What’s New in the Senate?

Americans have mixed feelings about Judge Amy Cooney Barrett.



Judge Amy Coney Barrett is nominated to the US Supreme Court by President Donald Trump in the Rose Garden of the White House in Washington, DC on September 26, 2020. – Barrett, if confirmed by the US Senate, will replace Justice Ruth Bader Ginsburg, who died on September 18. (Photo by Olivier DOULIERY / AFP) (Photo by OLIVIER DOULIERY/AFP via Getty Images)

Gracie Nowlan, Editor

Lots of changes have been occurring in the United State’s government recently, good and bad, including Judge Amy Coney Barrett being confirmed in the Supreme Court. After an unanimous vote by the Judiciary Committee, the Senate confirmed Seventh Circuit Court of Appeals Judge Barrett to become the 115th Associate Justice in the US Supreme Court.

Upon this decision and her nomination from President Trump, millions are either devastated or approving, mostly depending on their views on women’s rights. The majority of women in the US are horrified at Judge Barrett’s opinions on women’s rights, and her religion which stems from a lack of gender equality. Although everyone forms their own opinion of the new judge, the official website for the White House depicts Amy Barrett in a much more positive light than most people view her as.

The website explains some of her more qualifying traits, explaining that not only is she the first mother of school-aged children to ever become a Supreme Court Justice, but she is also a mother of a child with special needs. Due to this “she understands the issues and concerns confronting our nation’s most vulnerable people.” Judge Barrett is also only the fifth woman to ever serve. She graduated top of her class from Notre Dame Law School in Indiana, instead of obtaining her law degree from Harvard or Yale, as all the current justices have done.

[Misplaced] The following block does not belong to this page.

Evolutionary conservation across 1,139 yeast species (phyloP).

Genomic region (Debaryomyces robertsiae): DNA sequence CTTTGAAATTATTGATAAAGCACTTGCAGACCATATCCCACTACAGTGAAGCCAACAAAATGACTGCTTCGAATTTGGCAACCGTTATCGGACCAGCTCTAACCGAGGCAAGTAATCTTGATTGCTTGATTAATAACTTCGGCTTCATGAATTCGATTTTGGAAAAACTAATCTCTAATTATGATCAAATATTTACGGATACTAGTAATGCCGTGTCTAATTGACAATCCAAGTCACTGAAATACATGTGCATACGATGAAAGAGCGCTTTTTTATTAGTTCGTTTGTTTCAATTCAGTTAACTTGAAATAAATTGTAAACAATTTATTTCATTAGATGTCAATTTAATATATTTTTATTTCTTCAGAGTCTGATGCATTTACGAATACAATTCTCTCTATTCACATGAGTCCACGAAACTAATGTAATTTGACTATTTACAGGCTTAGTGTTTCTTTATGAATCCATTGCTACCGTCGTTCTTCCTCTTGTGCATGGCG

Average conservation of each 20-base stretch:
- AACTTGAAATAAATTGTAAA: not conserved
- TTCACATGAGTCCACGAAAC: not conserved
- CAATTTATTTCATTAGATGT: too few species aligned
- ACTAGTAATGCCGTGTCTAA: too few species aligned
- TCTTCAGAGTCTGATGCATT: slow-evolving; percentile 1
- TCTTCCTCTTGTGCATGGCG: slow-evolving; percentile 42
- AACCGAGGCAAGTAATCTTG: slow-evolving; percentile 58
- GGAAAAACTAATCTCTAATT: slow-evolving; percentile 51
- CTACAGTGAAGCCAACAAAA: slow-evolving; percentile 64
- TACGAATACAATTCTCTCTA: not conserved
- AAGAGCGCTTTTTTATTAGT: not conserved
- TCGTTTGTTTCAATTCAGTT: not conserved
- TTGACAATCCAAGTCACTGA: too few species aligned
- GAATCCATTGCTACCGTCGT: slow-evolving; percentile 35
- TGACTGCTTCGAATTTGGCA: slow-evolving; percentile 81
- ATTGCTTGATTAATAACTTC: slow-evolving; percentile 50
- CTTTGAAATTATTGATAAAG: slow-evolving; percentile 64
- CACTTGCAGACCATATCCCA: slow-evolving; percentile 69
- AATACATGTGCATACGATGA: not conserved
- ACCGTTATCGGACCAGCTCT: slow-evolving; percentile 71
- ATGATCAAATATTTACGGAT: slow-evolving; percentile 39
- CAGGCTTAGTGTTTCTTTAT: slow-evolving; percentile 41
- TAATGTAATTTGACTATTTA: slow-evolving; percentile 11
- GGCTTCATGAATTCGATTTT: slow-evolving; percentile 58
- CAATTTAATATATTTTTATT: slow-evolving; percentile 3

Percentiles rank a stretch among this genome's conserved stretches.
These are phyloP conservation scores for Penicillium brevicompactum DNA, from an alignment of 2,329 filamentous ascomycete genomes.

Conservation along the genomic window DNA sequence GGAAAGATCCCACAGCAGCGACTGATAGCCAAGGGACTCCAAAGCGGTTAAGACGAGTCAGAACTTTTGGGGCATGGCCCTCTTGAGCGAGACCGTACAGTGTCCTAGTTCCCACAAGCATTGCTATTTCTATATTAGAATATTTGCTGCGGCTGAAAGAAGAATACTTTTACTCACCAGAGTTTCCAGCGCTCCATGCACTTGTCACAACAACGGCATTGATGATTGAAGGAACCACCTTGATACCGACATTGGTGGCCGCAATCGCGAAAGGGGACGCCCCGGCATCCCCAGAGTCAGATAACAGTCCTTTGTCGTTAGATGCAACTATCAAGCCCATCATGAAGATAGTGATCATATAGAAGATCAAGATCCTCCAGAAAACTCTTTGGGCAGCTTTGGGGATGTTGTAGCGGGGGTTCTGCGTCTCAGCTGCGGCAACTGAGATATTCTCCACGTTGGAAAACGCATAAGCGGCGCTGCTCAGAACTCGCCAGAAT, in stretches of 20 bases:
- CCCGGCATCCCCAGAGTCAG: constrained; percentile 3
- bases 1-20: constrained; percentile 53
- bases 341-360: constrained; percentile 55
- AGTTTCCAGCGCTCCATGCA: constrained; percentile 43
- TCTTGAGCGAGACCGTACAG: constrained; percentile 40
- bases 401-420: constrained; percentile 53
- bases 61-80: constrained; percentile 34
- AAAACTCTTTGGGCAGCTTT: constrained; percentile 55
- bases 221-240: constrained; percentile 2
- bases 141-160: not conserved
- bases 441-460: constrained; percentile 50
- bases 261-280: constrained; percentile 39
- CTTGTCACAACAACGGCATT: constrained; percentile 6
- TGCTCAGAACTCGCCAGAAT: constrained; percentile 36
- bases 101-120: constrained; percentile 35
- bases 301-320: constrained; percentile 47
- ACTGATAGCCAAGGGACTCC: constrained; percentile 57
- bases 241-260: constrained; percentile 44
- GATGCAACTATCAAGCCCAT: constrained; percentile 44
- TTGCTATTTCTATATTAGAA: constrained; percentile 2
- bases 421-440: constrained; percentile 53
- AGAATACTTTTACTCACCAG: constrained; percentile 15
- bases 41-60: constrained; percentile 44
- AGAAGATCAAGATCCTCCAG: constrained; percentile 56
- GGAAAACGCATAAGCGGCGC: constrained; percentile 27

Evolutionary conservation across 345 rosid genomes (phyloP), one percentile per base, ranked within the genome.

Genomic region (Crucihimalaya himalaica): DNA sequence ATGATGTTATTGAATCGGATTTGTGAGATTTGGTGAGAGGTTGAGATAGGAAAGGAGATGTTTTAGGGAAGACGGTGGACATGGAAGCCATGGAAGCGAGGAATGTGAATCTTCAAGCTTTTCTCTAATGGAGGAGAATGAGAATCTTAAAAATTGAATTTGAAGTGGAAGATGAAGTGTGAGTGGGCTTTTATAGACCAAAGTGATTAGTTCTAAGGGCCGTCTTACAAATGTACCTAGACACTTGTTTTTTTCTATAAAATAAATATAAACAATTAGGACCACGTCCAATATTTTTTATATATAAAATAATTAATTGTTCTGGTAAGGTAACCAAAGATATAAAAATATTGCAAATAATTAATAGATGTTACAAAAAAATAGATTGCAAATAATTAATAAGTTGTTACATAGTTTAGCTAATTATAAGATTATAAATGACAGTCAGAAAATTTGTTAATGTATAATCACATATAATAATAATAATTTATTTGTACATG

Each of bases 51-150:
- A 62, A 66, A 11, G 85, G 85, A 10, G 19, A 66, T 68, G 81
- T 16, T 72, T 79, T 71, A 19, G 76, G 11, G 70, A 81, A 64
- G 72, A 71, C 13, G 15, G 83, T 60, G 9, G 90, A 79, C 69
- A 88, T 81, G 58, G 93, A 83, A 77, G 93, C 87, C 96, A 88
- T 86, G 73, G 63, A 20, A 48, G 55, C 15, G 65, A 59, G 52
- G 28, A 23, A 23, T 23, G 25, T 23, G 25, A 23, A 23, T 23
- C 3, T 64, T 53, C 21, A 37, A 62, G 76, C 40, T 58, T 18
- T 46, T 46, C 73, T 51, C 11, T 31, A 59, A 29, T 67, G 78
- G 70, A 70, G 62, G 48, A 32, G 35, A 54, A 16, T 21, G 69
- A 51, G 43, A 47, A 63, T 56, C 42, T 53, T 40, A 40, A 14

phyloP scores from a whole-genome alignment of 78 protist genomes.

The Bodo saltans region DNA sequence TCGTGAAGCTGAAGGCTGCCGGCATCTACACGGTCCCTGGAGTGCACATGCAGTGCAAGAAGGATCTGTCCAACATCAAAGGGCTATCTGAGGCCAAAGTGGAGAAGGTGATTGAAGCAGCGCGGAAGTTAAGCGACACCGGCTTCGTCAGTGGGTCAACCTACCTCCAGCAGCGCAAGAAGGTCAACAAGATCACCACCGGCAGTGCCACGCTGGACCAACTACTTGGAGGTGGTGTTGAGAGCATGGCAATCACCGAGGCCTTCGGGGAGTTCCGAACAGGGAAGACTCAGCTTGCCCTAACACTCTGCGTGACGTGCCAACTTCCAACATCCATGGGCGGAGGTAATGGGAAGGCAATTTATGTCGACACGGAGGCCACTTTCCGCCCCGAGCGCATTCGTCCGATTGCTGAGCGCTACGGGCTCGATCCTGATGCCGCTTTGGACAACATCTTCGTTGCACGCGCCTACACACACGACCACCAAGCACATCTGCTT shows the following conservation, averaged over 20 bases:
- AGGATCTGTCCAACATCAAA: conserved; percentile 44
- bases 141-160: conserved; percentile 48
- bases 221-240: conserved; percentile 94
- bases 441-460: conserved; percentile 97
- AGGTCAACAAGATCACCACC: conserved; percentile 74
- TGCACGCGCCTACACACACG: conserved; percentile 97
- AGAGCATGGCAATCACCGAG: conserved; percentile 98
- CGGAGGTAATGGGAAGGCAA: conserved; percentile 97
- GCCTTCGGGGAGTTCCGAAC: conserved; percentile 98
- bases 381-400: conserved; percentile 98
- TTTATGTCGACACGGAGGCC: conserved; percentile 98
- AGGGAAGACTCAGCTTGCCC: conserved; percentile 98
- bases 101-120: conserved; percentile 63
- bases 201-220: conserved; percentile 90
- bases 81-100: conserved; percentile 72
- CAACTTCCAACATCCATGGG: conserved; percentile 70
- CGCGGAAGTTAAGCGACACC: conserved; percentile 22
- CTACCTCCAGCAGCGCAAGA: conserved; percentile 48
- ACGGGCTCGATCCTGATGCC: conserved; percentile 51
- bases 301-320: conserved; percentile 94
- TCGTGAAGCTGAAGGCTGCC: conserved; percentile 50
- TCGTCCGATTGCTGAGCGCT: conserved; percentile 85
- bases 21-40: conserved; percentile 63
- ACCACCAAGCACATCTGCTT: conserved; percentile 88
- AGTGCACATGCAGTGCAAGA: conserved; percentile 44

Numerous government officials from various parties, as well as popular activists for women’s rights have spoken up about Mrs. Barrett. For example, Senator Ted Cruz (R-TX) said that “having confirmed her to the Circuit Court in 2017 with bipartisan support, the Senate has already undertaken a thorough and rigorous review of her record.”

During her confirmation hearings, Justice Barrett made her philosophy clear, whether true or not, going into depth about how “courts have a vital responsibility to the rule of law, which is critical to a free society, but courts are not designed to solve every problem or right every wrong in our public life.” She also went on to add that “the policy decisions and value judgments of government must be made by the political branches, elected by and accountable to the people. Hopefully, Mrs. Barrett keeps truthful to her statements, in order to aid women’s rights battles, and other important civil rights movements. It is challenging to tell where America is going in the next couple months, but a hope for the best is necessary.